Background: Breast cancer is recognized as a significant health issue in developed countries.

Methods: This study aimed to correlate the presence of Ag-NOR (argentophilic nucleolar organizer region) dots with immunohistochemical markers across various grades of breast ductal carcinoma. A total of 100 samples were divided into a test group and a control group, with the former comprising blocks of breast adenocarcinoma and the latter involving blocks of breast fibroadenoma. Each sample was sectioned twice; the first section was stained with Hematoxylin and Eosin (H&E), and the second utilized the Ag-NOR staining technique. The mean Ag-NOR (mAg-NOR) count and the proliferative Ag-NOR (pAg-NOR) count were calculated. Subsequent to microscopic examination of the sections, the laboratory findings and patient demographic data were analyzed.

Results: The majority of ductal carcinoma cases were classified as grade 2. The number of Ag-NOR dots was significantly greater in ductal carcinoma cases than in benign lesions. Furthermore, an increase in the number of Ag-NOR dots was observed with advancing tumor grade.

Conclusions: A strong correlation was identified between the count of Ag-NOR dots and the expression of immunohistochemical markers within different grades of breast ductal carcinoma.


Breast cancer poses a significant health challenge in Sudan due to its high incidence rate1. The country's lack of comprehensive screening programs and diagnostic methodologies contributes to the ongoing prevalence of this disease among its population. Additionally, the high cost of diagnostic tests in Sudan places a financial strain on patients, making it difficult for many to afford the necessary care2. Consequently, there is a pressing need for the development of a simple, affordable, and accurate laboratory method for cancer diagnosis.

The protein Ag-NOR, associated with various biological traits of neoplastic cells—including their metabolic activity—is a potential marker for such diagnostic advancements. Ag-NOR proteins can often be identified using the silver nitrate staining method, a straightforward and rapid histochemical technique. This study aims to explore the utility of Ag-NOR staining in cancer diagnosis, particularly focusing on its effectiveness in determining cancer grades and thereby influencing treatment decisions and potentially enhancing survival rates through a cost-effective diagnostic approach.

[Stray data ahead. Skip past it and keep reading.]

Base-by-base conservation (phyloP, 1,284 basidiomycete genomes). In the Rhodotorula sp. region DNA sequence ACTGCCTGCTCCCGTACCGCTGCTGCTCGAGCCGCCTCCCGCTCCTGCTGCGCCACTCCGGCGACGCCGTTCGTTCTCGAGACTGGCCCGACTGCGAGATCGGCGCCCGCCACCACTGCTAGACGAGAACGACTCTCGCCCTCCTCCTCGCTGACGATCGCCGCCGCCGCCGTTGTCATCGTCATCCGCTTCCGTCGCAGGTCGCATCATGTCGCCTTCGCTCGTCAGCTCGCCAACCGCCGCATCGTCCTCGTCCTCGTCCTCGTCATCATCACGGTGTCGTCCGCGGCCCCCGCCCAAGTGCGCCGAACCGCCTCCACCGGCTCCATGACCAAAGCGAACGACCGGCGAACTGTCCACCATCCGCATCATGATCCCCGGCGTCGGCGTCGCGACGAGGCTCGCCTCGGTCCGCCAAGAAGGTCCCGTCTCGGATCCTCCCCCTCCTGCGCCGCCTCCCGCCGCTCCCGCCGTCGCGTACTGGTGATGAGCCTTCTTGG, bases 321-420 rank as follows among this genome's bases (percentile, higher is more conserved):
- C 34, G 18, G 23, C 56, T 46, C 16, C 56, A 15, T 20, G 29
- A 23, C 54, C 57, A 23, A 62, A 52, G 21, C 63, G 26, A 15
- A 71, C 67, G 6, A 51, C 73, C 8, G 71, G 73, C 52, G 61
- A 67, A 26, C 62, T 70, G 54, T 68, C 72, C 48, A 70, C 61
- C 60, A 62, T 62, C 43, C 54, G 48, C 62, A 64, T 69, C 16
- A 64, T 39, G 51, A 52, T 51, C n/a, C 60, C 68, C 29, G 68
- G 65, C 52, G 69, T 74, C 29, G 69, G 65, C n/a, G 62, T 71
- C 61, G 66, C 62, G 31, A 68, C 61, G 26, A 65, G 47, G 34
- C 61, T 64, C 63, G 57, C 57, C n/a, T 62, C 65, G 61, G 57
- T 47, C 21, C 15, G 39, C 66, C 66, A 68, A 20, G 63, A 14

Moreover, the study evaluates the long-term predictive value of the Ag-NOR staining technique in monitoring disease progression. There remains a gap in research concerning the integration of Ag-NOR staining into existing healthcare frameworks, specifically regarding personnel training, quality control maintenance, and handling the anticipated increase in diagnostic demand.

This research specifically targets Sudanese women and is conducted within a singular hospital environment, thus reflecting factors exclusive to the Sudanese healthcare system, patient demographics, and tumor characteristics inherent in this population. Given Sudan's unique healthcare infrastructure, economic landscape, and potential genetic variations among its population, the study addresses a critical void.

The primary goal of this research is to establish a correlation between Ag-NOR dots and immunohistochemical markers across different grades of breast ductal carcinoma, aiming to illuminate the prognostic and diagnostic potentials of Ag-NOR expression in a context-specific manner to Sudan.